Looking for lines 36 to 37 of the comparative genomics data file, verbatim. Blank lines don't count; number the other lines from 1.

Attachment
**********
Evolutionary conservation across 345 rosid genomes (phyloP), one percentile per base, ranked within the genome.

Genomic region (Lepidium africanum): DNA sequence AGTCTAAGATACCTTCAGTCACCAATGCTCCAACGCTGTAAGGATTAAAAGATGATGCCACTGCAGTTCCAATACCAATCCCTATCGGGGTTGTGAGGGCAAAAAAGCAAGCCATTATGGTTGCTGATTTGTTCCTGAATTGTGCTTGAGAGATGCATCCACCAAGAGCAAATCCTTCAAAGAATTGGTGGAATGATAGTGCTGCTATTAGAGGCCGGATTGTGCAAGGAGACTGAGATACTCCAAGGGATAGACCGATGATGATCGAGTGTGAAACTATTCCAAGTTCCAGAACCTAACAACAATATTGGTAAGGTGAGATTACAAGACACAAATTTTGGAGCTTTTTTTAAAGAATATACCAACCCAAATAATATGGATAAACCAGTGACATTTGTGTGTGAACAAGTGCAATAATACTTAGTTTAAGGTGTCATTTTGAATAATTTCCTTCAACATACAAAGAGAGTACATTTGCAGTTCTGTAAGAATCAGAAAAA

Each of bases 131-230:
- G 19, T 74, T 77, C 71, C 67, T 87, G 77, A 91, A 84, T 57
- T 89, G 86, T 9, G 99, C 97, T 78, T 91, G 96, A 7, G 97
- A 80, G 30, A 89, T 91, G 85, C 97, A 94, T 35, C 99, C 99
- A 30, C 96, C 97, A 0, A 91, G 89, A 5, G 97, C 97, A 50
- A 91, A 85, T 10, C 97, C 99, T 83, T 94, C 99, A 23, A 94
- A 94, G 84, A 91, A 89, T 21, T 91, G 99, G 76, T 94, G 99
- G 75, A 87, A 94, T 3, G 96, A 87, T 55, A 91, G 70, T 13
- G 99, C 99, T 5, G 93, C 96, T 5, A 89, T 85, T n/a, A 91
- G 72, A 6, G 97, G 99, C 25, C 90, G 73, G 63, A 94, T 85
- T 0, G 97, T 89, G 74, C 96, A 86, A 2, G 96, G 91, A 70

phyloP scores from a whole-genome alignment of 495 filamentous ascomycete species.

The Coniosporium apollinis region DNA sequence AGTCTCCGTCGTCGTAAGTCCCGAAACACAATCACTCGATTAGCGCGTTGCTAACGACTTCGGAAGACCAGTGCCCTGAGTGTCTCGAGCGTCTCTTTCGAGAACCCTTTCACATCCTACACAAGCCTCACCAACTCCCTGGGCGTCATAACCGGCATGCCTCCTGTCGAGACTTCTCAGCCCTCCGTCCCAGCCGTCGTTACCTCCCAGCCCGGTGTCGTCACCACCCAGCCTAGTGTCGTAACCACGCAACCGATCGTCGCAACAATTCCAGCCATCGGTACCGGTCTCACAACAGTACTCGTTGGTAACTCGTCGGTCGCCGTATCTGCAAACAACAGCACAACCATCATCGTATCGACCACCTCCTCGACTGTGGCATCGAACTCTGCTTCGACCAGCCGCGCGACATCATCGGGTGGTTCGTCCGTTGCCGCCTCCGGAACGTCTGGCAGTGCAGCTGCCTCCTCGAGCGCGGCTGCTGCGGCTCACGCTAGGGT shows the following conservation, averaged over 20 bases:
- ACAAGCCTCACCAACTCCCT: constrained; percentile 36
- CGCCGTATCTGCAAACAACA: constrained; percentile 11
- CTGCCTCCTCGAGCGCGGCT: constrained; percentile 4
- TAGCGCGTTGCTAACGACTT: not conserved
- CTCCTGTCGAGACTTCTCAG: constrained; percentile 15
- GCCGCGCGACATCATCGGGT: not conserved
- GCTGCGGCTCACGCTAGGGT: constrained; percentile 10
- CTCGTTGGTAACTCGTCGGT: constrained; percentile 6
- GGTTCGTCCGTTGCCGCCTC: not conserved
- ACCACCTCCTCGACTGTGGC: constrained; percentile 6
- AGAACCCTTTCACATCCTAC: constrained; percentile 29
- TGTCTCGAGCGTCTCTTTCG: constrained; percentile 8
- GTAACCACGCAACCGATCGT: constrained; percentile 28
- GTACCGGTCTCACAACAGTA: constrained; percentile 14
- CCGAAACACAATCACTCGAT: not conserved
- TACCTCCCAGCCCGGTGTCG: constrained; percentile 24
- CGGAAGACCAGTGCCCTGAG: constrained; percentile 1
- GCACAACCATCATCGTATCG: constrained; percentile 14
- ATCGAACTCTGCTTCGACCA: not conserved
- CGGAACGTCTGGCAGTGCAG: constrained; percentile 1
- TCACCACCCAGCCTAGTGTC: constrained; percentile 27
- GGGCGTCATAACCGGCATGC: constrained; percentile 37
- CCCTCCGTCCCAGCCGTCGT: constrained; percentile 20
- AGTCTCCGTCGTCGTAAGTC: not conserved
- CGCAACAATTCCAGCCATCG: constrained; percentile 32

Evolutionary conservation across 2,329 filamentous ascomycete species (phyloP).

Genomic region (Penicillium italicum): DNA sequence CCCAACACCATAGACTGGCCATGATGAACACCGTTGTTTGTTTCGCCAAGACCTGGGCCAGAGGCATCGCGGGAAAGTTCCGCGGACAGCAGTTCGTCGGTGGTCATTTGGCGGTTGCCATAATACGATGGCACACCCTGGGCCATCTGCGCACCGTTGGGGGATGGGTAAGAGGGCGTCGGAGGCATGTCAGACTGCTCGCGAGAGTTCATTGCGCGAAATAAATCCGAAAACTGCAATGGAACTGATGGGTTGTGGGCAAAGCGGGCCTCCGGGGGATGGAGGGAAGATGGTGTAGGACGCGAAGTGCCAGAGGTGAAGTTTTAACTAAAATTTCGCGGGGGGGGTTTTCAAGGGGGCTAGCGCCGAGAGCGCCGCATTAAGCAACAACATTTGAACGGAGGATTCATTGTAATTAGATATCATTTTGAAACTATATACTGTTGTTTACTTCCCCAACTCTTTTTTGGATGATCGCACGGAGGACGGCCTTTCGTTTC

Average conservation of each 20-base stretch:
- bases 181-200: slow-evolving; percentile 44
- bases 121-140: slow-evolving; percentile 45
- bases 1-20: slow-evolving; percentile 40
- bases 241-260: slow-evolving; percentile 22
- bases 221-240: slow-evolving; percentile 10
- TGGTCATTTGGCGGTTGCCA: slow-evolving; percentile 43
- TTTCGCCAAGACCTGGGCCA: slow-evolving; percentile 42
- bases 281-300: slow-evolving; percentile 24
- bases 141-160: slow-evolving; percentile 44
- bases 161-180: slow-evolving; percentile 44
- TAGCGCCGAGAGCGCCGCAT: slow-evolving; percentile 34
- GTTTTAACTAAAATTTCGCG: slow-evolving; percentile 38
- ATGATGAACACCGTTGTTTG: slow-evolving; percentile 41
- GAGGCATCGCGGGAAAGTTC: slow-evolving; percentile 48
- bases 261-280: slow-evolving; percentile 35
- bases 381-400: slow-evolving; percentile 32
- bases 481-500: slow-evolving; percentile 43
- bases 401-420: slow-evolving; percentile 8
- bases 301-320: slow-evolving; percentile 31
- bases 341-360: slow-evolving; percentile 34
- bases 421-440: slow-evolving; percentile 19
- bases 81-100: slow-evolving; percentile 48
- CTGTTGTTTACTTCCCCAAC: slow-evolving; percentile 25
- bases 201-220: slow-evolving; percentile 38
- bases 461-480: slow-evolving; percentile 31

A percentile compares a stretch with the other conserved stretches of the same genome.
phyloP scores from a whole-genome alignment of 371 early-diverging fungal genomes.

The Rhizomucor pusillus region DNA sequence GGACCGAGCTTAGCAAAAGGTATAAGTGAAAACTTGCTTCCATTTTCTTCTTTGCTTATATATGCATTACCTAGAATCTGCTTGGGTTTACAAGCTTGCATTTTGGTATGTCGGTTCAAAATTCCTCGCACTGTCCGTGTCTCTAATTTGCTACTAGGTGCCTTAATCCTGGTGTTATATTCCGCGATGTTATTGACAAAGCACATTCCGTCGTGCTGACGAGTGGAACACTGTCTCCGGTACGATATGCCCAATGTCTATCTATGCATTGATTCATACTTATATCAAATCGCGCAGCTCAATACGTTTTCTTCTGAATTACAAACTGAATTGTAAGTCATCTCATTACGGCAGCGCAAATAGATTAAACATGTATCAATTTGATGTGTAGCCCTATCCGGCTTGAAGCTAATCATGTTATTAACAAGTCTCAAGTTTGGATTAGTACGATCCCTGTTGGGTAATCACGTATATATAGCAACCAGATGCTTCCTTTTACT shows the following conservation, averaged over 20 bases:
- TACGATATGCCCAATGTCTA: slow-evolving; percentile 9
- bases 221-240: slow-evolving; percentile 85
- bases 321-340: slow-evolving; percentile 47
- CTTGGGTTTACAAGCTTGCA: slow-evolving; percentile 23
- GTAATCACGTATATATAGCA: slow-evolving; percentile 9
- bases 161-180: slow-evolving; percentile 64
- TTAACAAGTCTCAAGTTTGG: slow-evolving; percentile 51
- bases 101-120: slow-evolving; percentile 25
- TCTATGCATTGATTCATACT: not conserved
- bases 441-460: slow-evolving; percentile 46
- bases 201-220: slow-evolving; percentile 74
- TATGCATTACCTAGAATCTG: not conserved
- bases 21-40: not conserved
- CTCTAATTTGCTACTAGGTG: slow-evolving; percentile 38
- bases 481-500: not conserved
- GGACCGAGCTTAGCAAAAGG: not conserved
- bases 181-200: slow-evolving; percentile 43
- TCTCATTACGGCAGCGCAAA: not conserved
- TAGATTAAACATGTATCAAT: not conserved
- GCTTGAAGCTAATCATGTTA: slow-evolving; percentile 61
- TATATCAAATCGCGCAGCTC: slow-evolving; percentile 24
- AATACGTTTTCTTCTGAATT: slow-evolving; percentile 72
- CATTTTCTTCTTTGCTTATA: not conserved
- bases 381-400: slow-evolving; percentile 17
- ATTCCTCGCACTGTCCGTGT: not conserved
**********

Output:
- TCACCACCCAGCCTAGTGTC: constrained; percentile 27
- GGGCGTCATAACCGGCATGC: constrained; percentile 37